|Class action suit launched against EA, Battlefield 4 "riddled with bugs"|
|Posted: 18.12.2013 16:54 by Simon Priest||Comments: 8|
Law firm Robbins Geller in the United States has launched a class action suit against EA for, essentially, bungling the high profile launch of Battlefield 4 leading to investors losing value on their shares.
Specifically it represents those who bought shares between July 24th and December 4th, and charges EA with "violations of the Securities Exchange Act of 1934." Free game, quick!
EA bigwigs are accused of giving "materially false and misleading statements" between these two dates, whereby they boasted of Battlefield 4's technical prowess.
As many Battlefield 4 gamers know the launch of the latest instalment from DICE has been nothing short of disaster lurching to catastrophe. Today significant bugs and glitches remain with PS4's launch crippled and Xbox One gamers denied their week exclusive release of China Uprising due to mishaps.
"Based on the purported strength of the Battlefield 4 rollout then underway, defendants issued strong fiscal 2014 financial guidance for the Company and actually increased that guidance on October 29, 2013. The price of Electronic Arts' stock steadily climbed on these statements, reaching a Class Period high of $28.13 per share by August 23, 2013 and allowing certain of Electronic Arts' senior executives to sell their Electronic Arts stock at artificially inflated prices."
The foundation of the case is that Battlefield 4's bug-riddled premiere crippled confidence in the series and sent share prices tumbling, costing investors some serious cheese.
"...On November 15, 2013, the day Sony released its new Play Station 4 ('PS4') console, it was disclosed that players of Electronic Artsâ€™ games were being subjected to multiple glitches and significant crashes when attempting to play Electronic Arts' titles on PS4," reads the suit claim.
"The price of Electronic Arts stock fell on these disclosures, declining more than 7% from a close of $25.96 per share on November 14, 2013 to close at $24.06 per share on November 15, 2013. Then, on December 4, 2013, it was disclosed through discussions defendants had with video game bloggers that due to bugs, connectivity issues, server limitations, and various other problems plaguing Battlefield 4, Electronic Arts had been forced to indefinitely halt the Battlefield 4 rollout and other projects until the problems with Battlefield 4 could be fixed."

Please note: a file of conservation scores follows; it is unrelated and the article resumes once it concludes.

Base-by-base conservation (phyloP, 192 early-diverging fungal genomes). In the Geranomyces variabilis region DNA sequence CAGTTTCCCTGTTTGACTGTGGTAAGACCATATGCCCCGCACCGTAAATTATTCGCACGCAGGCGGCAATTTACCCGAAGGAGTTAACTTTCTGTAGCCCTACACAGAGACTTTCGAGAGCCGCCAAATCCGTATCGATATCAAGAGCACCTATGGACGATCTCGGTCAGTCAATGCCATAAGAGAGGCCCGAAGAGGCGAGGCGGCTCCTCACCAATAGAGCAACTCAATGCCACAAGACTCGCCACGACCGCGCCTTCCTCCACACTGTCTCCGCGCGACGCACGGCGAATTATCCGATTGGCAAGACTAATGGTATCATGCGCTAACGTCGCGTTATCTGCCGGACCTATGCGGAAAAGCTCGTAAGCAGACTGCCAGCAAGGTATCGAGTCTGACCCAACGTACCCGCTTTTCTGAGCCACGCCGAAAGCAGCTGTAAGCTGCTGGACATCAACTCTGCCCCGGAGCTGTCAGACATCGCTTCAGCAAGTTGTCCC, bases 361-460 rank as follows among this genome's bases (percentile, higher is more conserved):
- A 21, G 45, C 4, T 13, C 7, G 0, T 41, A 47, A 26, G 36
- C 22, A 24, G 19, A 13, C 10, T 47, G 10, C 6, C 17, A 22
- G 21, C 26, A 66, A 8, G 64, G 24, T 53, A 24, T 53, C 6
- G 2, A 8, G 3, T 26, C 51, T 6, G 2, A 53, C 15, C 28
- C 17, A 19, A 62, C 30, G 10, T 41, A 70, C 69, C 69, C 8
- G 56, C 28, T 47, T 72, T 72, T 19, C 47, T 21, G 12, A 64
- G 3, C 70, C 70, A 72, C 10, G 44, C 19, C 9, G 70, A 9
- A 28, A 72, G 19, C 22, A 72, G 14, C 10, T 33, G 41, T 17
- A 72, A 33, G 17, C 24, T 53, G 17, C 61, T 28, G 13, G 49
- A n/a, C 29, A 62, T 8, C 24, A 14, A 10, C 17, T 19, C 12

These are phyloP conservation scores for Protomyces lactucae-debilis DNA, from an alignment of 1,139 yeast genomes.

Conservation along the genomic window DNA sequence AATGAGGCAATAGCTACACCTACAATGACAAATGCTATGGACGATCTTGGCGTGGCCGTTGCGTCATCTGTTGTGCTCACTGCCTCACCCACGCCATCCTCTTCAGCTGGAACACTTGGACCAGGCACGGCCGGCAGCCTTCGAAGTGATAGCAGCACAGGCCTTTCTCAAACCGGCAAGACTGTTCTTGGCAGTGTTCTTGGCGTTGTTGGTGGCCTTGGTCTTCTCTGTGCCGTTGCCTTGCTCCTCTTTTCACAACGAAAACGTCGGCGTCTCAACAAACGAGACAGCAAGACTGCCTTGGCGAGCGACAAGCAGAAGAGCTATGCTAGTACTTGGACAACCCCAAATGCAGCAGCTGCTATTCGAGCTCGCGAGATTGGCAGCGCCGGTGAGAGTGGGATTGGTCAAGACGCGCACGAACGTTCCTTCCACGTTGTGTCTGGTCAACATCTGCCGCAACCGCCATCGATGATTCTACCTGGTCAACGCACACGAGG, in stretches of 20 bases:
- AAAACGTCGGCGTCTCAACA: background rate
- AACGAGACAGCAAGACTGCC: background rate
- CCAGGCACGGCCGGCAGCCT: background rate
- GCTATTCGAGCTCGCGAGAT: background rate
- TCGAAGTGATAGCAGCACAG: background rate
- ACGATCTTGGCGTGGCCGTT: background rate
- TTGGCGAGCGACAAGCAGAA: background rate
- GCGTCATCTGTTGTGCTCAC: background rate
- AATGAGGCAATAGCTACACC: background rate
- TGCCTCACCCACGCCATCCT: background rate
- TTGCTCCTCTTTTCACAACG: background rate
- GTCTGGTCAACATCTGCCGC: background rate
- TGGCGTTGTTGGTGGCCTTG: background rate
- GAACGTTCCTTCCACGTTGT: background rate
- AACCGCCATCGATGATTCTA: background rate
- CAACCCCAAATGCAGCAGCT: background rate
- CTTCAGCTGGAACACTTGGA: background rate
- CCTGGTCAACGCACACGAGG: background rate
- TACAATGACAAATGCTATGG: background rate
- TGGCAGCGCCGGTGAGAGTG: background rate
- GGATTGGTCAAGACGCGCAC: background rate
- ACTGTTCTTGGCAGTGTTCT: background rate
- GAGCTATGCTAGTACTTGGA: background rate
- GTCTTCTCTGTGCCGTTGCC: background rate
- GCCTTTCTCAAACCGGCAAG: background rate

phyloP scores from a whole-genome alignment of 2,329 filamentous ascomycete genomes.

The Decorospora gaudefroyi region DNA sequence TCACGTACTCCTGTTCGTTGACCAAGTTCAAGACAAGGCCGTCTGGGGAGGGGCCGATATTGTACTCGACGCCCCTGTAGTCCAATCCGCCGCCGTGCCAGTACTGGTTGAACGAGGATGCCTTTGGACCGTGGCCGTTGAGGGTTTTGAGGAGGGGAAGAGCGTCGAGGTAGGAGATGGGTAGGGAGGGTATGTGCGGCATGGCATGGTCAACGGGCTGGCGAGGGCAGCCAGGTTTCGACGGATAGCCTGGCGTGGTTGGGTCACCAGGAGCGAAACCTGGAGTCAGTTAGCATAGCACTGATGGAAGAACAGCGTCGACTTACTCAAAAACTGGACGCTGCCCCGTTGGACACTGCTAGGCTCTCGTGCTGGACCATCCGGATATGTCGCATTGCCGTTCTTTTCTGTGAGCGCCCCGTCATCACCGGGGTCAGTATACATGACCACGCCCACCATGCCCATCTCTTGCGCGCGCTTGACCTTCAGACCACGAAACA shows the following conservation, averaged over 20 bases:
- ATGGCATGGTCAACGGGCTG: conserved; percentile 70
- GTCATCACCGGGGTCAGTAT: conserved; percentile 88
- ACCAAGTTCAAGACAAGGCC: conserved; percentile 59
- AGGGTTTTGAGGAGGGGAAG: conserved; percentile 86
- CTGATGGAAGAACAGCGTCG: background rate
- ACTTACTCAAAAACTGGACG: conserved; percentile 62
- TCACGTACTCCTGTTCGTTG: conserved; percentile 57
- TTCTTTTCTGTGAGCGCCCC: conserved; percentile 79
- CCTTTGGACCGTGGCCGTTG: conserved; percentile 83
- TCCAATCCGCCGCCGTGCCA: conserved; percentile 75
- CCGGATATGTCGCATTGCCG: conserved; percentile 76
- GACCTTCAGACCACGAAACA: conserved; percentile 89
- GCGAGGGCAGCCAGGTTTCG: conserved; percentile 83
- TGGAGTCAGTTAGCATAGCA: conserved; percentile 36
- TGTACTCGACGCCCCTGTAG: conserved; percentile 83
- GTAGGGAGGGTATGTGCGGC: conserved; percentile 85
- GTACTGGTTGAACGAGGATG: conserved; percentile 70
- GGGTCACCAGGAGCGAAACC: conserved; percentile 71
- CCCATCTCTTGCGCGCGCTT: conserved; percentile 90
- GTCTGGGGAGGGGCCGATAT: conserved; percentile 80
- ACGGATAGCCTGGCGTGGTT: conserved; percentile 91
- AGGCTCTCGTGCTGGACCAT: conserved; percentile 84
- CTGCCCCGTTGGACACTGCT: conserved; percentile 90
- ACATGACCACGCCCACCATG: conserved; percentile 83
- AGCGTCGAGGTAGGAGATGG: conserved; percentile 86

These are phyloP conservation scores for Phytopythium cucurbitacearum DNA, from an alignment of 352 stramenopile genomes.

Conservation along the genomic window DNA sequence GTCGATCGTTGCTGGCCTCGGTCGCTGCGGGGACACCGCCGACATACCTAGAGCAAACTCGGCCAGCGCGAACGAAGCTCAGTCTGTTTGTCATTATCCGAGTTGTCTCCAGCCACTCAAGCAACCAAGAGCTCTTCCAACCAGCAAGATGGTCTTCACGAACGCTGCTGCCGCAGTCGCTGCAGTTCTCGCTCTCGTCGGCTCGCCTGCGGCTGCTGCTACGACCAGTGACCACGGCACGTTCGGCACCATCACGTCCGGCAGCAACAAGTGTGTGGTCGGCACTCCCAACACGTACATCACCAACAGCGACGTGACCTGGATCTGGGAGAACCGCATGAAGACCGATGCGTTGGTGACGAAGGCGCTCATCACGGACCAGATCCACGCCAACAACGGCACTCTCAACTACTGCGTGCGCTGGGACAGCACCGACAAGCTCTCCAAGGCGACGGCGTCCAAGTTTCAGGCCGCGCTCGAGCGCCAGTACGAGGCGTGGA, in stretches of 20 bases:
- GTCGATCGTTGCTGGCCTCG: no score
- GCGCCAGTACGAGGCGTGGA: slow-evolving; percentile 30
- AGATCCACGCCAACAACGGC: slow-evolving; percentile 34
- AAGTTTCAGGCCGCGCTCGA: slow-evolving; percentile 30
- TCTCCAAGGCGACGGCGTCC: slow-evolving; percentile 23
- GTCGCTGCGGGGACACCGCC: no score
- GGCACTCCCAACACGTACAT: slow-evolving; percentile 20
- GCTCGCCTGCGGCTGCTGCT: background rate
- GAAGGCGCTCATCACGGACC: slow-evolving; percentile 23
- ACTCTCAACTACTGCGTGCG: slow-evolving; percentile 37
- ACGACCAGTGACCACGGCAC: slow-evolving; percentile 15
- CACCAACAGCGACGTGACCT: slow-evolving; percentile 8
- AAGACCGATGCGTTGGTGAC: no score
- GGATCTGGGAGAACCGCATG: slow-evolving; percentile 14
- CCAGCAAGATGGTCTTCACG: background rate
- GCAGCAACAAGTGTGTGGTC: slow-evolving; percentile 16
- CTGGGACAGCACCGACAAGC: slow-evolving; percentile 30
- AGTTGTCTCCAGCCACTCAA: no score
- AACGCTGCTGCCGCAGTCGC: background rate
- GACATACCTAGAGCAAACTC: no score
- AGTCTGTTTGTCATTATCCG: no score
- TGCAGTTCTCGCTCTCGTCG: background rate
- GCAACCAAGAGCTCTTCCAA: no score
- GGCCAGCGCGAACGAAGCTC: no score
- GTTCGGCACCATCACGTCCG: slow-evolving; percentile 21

"The price of Electronic Arts shares declined on this news from a close of $22.34 on December 4, 2013 to close at $21.01 on December 5, 2013, sending the share price down more than 28% from its Class Period high."
EA has halted work on DLC and even Star Wars: Battlefront 3 at DICE until Battlefield 4 is in good shape.
The class action accuses EA, between July 24 and December 4, of providing statements "materially false and misleading because they failed to disclose and misrepresented the following adverse facts which were known to or recklessly disregarded by defendants:"
"(a) Battlefield 4 was riddled with bugs and multiple other problems, including downloadable content that allowed players access to more levels of the game, a myriad of connectivity issues, server limitations, lost data and repeated sudden crashes, among other things;
"(b) as a result, Electronic Arts would not achieve a successful holiday season 2013 rollout of Battlefield 4;
"(c) the performance of the Electronic Arts unit publishing Battlefield 4 was so deficient that all other projects that unit was involved in had to be put on hold to permit it to focus its efforts on fixing Battlefield 4;
"and (d) as a result, Electronic Arts was not on track to achieve the financial results it had told the market it was on track to achieve during the Class Period."
Battlefield 4 released on PC, Xbox 360 and PS3 in October and on Xbox One and PS4 in November.